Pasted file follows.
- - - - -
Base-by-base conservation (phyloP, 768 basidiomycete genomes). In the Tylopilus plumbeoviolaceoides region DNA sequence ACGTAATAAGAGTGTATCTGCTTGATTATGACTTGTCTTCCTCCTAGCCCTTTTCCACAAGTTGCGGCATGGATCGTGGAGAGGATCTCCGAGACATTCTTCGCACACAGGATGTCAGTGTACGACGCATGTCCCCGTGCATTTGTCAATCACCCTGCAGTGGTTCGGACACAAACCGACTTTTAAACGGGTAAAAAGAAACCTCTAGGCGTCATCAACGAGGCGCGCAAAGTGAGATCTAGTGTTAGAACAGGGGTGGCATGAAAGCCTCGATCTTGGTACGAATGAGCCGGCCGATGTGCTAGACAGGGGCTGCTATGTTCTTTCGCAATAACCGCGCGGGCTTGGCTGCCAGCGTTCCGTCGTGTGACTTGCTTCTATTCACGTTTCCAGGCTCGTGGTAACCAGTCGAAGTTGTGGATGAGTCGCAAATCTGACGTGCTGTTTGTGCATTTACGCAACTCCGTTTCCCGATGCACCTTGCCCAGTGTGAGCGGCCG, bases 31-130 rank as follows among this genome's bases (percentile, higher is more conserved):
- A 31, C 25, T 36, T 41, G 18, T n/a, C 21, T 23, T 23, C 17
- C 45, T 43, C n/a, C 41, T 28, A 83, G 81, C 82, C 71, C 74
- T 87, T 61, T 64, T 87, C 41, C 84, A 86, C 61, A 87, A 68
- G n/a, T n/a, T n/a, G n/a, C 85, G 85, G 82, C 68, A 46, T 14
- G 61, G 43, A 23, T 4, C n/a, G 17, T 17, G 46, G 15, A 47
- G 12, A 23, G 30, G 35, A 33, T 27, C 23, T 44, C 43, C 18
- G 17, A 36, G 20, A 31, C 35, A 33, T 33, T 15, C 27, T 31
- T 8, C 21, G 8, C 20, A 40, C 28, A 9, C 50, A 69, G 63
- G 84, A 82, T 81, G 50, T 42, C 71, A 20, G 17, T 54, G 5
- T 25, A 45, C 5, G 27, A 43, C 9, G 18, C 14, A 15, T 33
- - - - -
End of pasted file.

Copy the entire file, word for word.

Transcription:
Base-by-base conservation (phyloP, 768 basidiomycete genomes). In the Tylopilus plumbeoviolaceoides region DNA sequence ACGTAATAAGAGTGTATCTGCTTGATTATGACTTGTCTTCCTCCTAGCCCTTTTCCACAAGTTGCGGCATGGATCGTGGAGAGGATCTCCGAGACATTCTTCGCACACAGGATGTCAGTGTACGACGCATGTCCCCGTGCATTTGTCAATCACCCTGCAGTGGTTCGGACACAAACCGACTTTTAAACGGGTAAAAAGAAACCTCTAGGCGTCATCAACGAGGCGCGCAAAGTGAGATCTAGTGTTAGAACAGGGGTGGCATGAAAGCCTCGATCTTGGTACGAATGAGCCGGCCGATGTGCTAGACAGGGGCTGCTATGTTCTTTCGCAATAACCGCGCGGGCTTGGCTGCCAGCGTTCCGTCGTGTGACTTGCTTCTATTCACGTTTCCAGGCTCGTGGTAACCAGTCGAAGTTGTGGATGAGTCGCAAATCTGACGTGCTGTTTGTGCATTTACGCAACTCCGTTTCCCGATGCACCTTGCCCAGTGTGAGCGGCCG, bases 31-130 rank as follows among this genome's bases (percentile, higher is more conserved):
- A 31, C 25, T 36, T 41, G 18, T n/a, C 21, T 23, T 23, C 17
- C 45, T 43, C n/a, C 41, T 28, A 83, G 81, C 82, C 71, C 74
- T 87, T 61, T 64, T 87, C 41, C 84, A 86, C 61, A 87, A 68
- G n/a, T n/a, T n/a, G n/a, C 85, G 85, G 82, C 68, A 46, T 14
- G 61, G 43, A 23, T 4, C n/a, G 17, T 17, G 46, G 15, A 47
- G 12, A 23, G 30, G 35, A 33, T 27, C 23, T 44, C 43, C 18
- G 17, A 36, G 20, A 31, C 35, A 33, T 33, T 15, C 27, T 31
- T 8, C 21, G 8, C 20, A 40, C 28, A 9, C 50, A 69, G 63
- G 84, A 82, T 81, G 50, T 42, C 71, A 20, G 17, T 54, G 5
- T 25, A 45, C 5, G 27, A 43, C 9, G 18, C 14, A 15, T 33